All parents, sooner or later, come up against a problem they can’t solve. This is where we recall that parenting is about self-sacrifice, and sometimes it’s our pride that needs sacrificing. Your child is more important than your self-image. Your job is to fight for him or her, and that includes enlisting help.
The new book A Pope Francis Lexicon (Liturgical Press, 2018) includes a chapter by me, titled, “Embrace.” A version of this essay is now in Parable, the NH diocesan magazine for which I am a columnist. Here’s an excerpt:
Pope Francis is often chastised for what some see as a folksy, imprecise, emotional brand of faith that winks at the law. All those hugs! Who was ever saved because of a hug? Our savior redeemed us by fulfilling the law on a cross, not by giving us a big hug!
Indeed. Francis knows as well as anyone that an embrace is not a miracle. When he tenderly embraced the tumor-ridden head of the unfortunate pilgrim Vinicio Riva, he did not expect the man to be instantly healed. When we enter into an embrace—either a physical one offered by our fellow Catholics or a spiritual one offered by the Church—we are not automatically reconciled to each other or to God, nor do we automatically understand and accept our obligations.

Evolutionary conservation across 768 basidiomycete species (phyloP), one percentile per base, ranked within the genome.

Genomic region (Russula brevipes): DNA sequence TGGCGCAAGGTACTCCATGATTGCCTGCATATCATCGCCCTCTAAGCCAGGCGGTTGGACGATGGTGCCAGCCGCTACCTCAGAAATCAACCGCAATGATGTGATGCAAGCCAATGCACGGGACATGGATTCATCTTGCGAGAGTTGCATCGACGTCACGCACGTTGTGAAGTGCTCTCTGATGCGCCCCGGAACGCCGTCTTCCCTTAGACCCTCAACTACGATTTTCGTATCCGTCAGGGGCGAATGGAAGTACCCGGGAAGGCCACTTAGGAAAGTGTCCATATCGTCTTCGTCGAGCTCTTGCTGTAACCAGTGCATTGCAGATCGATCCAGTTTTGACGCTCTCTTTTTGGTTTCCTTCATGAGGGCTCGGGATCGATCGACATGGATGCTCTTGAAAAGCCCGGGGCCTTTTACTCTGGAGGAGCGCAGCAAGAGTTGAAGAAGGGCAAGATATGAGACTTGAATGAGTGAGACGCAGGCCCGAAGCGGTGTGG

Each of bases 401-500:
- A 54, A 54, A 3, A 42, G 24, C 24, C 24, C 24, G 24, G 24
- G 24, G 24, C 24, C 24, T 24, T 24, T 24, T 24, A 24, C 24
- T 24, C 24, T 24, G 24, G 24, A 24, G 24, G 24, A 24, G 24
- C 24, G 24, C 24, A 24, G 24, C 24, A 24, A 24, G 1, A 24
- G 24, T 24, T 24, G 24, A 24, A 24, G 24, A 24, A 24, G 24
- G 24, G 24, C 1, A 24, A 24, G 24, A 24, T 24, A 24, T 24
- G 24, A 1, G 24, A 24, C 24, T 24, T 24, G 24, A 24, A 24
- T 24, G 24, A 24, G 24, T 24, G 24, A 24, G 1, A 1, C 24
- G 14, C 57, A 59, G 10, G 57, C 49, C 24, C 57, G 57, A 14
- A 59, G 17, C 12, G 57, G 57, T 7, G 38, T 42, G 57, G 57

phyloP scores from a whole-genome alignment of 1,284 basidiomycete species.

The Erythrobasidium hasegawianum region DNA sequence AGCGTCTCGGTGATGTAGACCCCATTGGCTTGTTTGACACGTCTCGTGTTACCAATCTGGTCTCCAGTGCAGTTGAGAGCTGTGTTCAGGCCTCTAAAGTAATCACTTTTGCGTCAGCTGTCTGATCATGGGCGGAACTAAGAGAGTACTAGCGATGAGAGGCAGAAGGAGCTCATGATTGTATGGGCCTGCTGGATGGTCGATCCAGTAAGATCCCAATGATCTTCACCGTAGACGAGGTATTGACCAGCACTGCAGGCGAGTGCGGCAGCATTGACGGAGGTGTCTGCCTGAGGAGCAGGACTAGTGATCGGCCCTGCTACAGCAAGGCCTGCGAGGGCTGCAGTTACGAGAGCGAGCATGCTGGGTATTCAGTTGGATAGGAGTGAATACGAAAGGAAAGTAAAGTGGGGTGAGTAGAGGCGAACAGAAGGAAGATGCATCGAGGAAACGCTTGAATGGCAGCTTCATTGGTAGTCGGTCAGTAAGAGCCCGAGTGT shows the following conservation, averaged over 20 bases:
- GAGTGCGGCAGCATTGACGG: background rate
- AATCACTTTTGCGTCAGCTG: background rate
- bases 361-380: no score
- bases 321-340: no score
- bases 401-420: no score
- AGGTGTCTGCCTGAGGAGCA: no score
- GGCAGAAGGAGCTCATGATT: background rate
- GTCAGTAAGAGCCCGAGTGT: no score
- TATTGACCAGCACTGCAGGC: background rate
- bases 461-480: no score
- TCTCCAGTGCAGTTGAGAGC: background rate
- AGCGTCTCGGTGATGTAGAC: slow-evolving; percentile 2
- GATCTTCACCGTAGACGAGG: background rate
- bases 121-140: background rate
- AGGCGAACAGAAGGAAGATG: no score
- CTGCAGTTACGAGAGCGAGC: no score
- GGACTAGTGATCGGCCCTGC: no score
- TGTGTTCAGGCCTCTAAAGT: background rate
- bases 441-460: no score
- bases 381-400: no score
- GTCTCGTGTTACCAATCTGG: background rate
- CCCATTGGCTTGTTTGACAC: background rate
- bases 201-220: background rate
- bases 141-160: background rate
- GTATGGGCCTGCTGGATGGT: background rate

And yet Pope Francis continues to insist on coming together, accompanying, seeking union, and—yes—embracing each other. Is this just naiveté? Does he really think huggy togetherness is an adequate substitute for orthodoxy? Let’s look at how he uses that word “embrace.”
In New Hampshire, the incessant cycle of birth and death and rebirth is inescapable. You cannot ignore the ancient story of desolation and consolation, the ever-present hope of new life. No matter how cold, how dark, how hard, how closed-off the world becomes, there is always reason to hope, deep down. Every twig bears witness to this hope. Trim off a branch of the lilac in the deepest day of winter, and you’ll see it: a tiny shaft of green. It’s hard to wait in the middle of February, but by God and his Grace, it’s better than having nothing to wait for.
Do we let them know we see and delight in them as they are, for who they are? Or do we hustle past their actual selves in favor of a generic family photo op? God gave us specific children for a reason. One of our primary jobs as parents is to identify and encourage what is good in them – not what we wish they were like, but what is good in them right now. Our job is to find something delightful in them.